Little did we realize that the “problem” was a moving target. We continued to evolve our solution blissfully unaware that the problem was also upgrading itself. Every new fix has led to a newer generation of problem that seems to have outpaced the development of solutions so far, and I see no good reason why we will ever have a perfect solution for every type of problem. So, it doesn’t amuse me when people on Agile / Scrum discussion boards try to indiscriminately apply those principles to just about every type of problem under the sun, and then when, predictably, things don’t work, they blame that Agile / Scrum is not being applied in its spirit. Have you ever seen a project manager so baptized that he won’t think beyond the book ? I think those blind preachers are just living like a frog in a well.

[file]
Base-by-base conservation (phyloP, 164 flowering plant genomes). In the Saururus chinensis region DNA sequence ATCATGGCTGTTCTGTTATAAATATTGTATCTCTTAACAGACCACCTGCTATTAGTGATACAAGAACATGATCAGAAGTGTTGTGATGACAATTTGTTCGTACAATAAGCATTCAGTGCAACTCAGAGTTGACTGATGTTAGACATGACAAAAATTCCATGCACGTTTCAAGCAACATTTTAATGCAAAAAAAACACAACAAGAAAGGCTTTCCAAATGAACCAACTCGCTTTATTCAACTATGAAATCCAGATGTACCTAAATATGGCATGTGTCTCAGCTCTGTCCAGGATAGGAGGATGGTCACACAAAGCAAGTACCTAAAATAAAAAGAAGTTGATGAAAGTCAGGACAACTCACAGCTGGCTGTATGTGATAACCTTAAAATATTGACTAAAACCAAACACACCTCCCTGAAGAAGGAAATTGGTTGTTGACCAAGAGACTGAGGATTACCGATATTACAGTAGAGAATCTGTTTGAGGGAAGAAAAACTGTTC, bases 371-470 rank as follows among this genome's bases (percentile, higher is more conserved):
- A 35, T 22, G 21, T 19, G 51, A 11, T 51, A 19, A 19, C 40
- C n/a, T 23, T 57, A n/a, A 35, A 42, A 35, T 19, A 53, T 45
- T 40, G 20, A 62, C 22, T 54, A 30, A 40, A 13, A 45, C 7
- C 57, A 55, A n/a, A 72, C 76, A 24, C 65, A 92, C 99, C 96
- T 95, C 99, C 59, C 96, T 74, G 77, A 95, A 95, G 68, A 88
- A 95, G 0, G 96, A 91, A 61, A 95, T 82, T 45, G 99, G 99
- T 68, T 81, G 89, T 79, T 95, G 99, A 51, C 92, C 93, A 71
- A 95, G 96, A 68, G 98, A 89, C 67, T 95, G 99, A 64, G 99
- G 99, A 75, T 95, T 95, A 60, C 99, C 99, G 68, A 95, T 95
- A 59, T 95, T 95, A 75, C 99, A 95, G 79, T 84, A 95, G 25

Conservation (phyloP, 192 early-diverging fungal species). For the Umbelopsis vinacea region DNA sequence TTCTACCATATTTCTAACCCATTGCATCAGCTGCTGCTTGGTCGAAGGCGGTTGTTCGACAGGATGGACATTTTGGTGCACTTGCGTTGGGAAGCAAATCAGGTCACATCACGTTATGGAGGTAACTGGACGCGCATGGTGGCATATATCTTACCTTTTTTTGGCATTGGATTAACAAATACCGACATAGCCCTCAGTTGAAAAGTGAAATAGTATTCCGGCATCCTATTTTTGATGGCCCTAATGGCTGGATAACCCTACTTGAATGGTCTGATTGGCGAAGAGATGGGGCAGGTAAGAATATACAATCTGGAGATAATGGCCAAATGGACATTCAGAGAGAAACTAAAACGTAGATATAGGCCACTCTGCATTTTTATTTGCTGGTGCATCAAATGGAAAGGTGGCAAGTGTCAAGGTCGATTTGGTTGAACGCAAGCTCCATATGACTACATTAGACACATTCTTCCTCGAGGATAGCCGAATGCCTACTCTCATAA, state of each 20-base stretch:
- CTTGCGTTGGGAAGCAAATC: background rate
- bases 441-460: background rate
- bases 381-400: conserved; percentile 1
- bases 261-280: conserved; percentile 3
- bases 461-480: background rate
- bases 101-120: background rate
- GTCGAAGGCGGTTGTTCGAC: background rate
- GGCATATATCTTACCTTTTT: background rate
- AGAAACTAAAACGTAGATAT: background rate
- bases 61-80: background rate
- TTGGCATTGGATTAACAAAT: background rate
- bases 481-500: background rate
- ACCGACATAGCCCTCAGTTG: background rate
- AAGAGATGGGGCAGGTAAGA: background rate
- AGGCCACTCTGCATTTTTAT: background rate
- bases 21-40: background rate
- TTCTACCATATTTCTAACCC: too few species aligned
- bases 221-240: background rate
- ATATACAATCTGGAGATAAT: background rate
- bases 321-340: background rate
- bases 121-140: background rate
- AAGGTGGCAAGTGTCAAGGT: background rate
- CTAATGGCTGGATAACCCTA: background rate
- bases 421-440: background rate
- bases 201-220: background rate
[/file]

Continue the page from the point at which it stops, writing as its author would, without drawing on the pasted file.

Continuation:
Try to imagine this scene pictorially in your mind: You are walking down the road with a map in hand. You see a puddle of water that’s not on the map. What do you do ? Agilists will have you believe that waterfallists will merrily walk through (or drown through, depending on depth of the puddle) whereas Agilists will “inspect and adapt” a sophisticated term for “trial and error” (which is, by no means, a bad term). So, they will step into the puddle a little every time, and based on the results of that, determine if they want to go ahead or change the course. I will ask you something: forget the books (its actually much better if you burn them literally), what will you do if no one told you anything. You will simply avoid it. I think humans are infinitely more capable of acting on their own, especially in matters of their own interest, that they don’t require anyone to tell them what to do. So, let’s not try to be their parents. Right? Or wrong?